evidence means “more than a scintilla of evidence, but
less than a preponderance; it is such relevant evidence as a
reasonable mind might accept as adequate to support a
conclusion.” Cutlip v. Sec'y of Health &
Human Servs., 25 F.3d 284, 286 (6th Cir. 1994); see
also Warner v. Comm'r of Soc. Sec., 375 F.3d 387,
390 (6th Cir. 2004). The Court does not try the case de
novo, resolve conflicts in the evidence, or assess
questions of credibility. Bass v. McMahon, 499 F.3d
506, 509 (6th Cir. 2007). Similarly, the Court does not
reverse findings of the Commissioner or the ALJ merely
because the record contains evidence-even substantial
evidence-to support a different conclusion. Warner,
375 F.3d at 390. Rather, the Court must affirm the ALJ's
decision if substantial evidence supports it, even if the
Court might have decided the case differently if in the
ALJ's shoes. See Longworth v. Comm'r of Soc.
Sec., 402 F.3d 591, 595 (6th Cir. 2005); Her v.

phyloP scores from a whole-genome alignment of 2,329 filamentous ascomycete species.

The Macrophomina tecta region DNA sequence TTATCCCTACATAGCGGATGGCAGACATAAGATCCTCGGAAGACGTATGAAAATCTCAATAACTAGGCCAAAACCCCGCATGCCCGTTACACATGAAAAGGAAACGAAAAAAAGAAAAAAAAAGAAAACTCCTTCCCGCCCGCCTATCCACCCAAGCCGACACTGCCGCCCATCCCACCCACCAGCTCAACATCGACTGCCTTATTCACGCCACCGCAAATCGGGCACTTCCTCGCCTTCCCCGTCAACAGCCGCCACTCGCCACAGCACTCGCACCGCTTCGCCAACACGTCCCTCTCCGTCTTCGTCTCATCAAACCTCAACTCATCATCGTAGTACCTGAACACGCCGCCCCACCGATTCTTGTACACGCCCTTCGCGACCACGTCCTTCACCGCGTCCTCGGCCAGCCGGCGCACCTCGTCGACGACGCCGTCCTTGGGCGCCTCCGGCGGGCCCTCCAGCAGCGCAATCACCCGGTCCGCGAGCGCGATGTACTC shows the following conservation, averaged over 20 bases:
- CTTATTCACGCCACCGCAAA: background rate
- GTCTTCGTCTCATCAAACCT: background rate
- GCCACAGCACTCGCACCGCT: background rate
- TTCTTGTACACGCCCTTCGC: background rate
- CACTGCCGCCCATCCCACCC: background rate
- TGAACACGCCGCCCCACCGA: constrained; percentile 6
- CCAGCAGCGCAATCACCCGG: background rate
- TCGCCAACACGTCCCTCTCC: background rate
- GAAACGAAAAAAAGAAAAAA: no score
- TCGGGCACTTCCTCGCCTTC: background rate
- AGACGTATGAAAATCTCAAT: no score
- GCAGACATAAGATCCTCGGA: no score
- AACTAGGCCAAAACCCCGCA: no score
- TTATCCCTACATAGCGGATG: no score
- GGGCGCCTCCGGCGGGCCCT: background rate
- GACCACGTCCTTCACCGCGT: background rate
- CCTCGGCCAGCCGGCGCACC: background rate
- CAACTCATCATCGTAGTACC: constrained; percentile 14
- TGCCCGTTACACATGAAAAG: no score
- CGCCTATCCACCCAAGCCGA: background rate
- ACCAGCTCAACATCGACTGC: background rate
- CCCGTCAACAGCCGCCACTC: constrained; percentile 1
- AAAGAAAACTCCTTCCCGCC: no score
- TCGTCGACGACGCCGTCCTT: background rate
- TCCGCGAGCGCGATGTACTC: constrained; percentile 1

Comm'r of Soc. Sec., 203 F.3d 388, 389-90 (6th Cir.
ALJ, when determining disability, conducts a five-step
analysis. See Preslar v. Sec'y of Health & Human
Servs., 14 F.3d 1107, 1110 (6th Cir. 1994); 20 C.F.R.
§ 404.1520(a)(4). At Step 1, the ALJ considers whether
the claimant is performing substantial gainful activity.
See Preslar, 14 F.3d at 1110. At Step 2, the ALJ
determines whether one or more of the claimant's
impairments are severe. Id. At Step 3, the ALJ
analyzes whether the claimant's impairments, alone or in
combination, meet or equal an entry in the Listing of
Impairments. Id. At Step 4, the ALJ determines RFC
and whether the claimant can perform past relevant work.
Id. The inquiry at this stage is whether the
claimant can still perform that type of work, not necessarily
the specific past job. See Studaway v. Sec'y of
Health & Human Servs., 815 F.2d 1074, 1076 (6th Cir.